A data breach remains a common headline in the news cycle. A different company, website or social network reports a security issue almost daily. If it feels like using the internet has become a risky endeavor, the feeling is accurate.
But what exactly classifies an event as a data breach? The world wide web is littered with different security gaps and vulnerabilities. But that doesn’t mean they have been exposed or attacked yet. A true data breach is an event where an outside party has stolen, obtained or viewed information that they were not authorized to access.
The worst data breaches in history have affected hundreds of millions of people. But even an incident that appears relatively minor in terms of raw numbers can still have a damaging effect on a company’s reputation and revenues.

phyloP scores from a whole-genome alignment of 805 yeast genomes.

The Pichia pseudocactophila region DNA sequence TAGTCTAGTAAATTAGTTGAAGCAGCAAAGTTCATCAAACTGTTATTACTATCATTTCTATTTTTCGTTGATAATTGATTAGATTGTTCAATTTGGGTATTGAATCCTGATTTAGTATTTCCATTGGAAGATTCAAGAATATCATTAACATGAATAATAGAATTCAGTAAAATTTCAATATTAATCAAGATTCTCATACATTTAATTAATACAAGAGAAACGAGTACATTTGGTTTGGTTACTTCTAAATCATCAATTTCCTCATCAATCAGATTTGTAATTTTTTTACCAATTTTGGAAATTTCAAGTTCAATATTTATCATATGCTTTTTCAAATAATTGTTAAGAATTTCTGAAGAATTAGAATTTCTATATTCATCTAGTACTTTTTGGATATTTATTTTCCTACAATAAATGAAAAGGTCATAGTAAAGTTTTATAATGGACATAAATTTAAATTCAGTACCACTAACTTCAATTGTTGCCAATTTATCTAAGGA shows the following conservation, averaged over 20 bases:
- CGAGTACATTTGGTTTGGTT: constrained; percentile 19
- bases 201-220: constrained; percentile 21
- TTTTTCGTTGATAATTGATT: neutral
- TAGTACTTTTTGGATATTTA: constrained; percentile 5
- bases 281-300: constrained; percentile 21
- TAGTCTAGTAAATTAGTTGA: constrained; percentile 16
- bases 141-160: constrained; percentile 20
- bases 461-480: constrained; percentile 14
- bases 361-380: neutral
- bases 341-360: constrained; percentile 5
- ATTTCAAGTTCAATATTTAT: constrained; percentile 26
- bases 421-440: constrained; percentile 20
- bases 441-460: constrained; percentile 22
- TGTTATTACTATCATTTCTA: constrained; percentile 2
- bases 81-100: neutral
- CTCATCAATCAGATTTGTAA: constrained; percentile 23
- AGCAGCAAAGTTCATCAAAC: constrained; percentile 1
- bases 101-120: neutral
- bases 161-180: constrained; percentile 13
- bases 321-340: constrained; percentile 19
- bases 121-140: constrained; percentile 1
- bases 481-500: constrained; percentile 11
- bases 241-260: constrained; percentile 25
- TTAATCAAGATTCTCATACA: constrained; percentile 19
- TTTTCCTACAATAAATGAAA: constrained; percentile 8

The rise of cloud computing has hidden the logistics of how data storage and management is handled. We shouldn’t overlook the reality that data must still reside on a physical hard drive or memory platform in order to be used and accessed on the web. Back-end databases are often replicated across multiple servers and hard drives in order to allow for better performance and reliability.
The reliance on physical hard drives represents a frequent risk when it comes to data breaches. Some cybercriminals specifically direct their efforts towards physically acquiring a piece of hardware from the actual premises of a company as opposed to trying to infiltrate from a distance through a network hack. The reason is that organizations oftentimes spend more time securing their digital systems than their actual location.
*** This is a Security Bloggers Network syndicated blog from The State of Security authored by Tripwire Guest Authors. Read the original post at: https://www.tripwire.com/state-of-security/security-data-protection/data-breach/